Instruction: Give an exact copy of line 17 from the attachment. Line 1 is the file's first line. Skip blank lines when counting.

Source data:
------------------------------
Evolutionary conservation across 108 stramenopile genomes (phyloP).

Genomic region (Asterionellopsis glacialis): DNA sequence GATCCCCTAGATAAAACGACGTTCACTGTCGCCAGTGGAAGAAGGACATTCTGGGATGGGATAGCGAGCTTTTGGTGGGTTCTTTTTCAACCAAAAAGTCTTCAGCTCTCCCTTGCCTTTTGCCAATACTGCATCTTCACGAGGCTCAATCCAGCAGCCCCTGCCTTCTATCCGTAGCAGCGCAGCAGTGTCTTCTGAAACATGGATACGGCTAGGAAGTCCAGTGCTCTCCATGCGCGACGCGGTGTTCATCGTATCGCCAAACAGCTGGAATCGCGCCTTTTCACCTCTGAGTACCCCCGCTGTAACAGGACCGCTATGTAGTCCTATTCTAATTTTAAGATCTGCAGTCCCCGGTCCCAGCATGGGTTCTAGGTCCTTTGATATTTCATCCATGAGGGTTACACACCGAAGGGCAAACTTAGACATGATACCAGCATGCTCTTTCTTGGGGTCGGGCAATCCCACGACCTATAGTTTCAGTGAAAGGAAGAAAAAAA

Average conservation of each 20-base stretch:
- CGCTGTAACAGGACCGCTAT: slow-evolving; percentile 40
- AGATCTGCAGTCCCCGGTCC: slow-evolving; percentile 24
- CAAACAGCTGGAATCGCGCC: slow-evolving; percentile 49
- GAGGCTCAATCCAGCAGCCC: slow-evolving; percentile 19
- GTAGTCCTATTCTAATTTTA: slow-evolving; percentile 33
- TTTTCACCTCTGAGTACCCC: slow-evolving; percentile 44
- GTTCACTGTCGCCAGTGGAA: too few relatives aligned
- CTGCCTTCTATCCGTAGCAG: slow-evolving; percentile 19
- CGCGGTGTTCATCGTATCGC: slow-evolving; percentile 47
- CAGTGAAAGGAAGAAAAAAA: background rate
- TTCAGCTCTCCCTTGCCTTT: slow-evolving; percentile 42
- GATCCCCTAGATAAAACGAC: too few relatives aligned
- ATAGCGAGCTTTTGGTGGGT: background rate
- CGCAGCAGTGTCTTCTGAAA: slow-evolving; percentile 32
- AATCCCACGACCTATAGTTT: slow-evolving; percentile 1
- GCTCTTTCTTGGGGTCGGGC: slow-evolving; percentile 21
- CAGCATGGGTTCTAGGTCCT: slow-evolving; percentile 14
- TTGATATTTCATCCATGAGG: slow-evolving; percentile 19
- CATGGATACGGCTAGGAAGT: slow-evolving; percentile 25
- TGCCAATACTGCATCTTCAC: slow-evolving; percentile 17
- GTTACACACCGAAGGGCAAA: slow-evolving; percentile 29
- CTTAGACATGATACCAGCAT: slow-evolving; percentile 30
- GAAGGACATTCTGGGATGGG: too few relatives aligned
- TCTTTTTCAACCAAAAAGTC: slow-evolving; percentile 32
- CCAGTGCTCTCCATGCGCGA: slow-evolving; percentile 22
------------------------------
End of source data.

- CGCAGCAGTGTCTTCTGAAA: slow-evolving; percentile 32